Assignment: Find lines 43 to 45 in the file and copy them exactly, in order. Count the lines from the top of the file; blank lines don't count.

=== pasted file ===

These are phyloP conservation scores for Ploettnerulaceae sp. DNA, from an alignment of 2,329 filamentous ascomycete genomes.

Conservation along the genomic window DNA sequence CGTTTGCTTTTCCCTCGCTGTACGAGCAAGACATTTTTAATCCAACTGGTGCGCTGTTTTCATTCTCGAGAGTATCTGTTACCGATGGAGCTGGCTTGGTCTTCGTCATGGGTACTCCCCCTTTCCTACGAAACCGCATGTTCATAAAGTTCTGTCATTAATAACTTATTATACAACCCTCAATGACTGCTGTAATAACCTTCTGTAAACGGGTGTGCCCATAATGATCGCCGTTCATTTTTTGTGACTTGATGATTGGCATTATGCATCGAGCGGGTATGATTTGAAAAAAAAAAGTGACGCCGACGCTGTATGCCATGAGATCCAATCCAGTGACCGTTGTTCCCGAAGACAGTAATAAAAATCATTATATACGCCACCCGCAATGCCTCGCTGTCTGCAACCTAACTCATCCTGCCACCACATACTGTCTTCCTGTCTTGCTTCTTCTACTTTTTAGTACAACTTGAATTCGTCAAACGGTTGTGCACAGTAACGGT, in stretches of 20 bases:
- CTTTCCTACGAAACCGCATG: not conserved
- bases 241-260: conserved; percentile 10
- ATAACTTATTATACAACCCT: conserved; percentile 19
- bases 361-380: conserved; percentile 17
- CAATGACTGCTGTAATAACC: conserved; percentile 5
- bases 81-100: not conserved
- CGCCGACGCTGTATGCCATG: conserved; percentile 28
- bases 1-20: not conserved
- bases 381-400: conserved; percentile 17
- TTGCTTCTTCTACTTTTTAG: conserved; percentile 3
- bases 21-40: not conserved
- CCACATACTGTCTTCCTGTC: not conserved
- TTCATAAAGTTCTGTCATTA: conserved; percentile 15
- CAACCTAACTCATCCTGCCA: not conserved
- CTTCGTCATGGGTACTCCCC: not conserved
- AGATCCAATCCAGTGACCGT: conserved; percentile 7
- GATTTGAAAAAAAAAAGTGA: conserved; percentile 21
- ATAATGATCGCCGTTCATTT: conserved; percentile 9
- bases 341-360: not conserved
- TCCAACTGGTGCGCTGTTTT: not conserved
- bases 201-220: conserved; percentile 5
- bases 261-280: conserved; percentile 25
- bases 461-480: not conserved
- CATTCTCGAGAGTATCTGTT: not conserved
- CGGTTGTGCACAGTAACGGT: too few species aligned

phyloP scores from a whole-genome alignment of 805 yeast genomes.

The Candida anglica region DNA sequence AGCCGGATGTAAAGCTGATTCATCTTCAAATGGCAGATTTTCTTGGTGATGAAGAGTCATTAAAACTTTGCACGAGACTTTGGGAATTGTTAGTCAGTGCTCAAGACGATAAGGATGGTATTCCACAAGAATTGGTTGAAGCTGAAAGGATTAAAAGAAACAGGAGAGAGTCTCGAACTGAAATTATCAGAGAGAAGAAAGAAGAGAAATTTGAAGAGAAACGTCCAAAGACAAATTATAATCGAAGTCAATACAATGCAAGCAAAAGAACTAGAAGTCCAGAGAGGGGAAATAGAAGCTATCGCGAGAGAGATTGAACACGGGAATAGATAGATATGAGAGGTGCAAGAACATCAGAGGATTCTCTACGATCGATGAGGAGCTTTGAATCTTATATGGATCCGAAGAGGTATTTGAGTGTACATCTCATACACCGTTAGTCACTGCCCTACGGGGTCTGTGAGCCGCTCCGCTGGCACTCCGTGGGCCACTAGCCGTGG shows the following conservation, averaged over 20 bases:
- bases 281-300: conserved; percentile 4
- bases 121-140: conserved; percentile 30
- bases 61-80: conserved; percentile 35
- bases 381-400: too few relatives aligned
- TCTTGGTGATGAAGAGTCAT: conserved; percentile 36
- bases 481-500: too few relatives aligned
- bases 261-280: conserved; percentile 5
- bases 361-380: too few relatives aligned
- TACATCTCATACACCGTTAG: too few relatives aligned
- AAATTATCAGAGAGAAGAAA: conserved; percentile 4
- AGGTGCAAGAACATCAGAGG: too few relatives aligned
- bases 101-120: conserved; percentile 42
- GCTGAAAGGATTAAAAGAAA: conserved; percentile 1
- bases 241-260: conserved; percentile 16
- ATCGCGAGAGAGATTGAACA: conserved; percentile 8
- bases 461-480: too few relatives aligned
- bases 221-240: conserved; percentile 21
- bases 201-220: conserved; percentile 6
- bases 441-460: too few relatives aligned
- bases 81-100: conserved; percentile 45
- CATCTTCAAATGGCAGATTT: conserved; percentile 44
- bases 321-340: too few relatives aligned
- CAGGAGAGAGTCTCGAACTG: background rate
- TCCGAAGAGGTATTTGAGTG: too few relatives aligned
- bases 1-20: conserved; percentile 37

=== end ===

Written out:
- bases 241-260: conserved; percentile 16
- ATCGCGAGAGAGATTGAACA: conserved; percentile 8
- bases 461-480: too few relatives aligned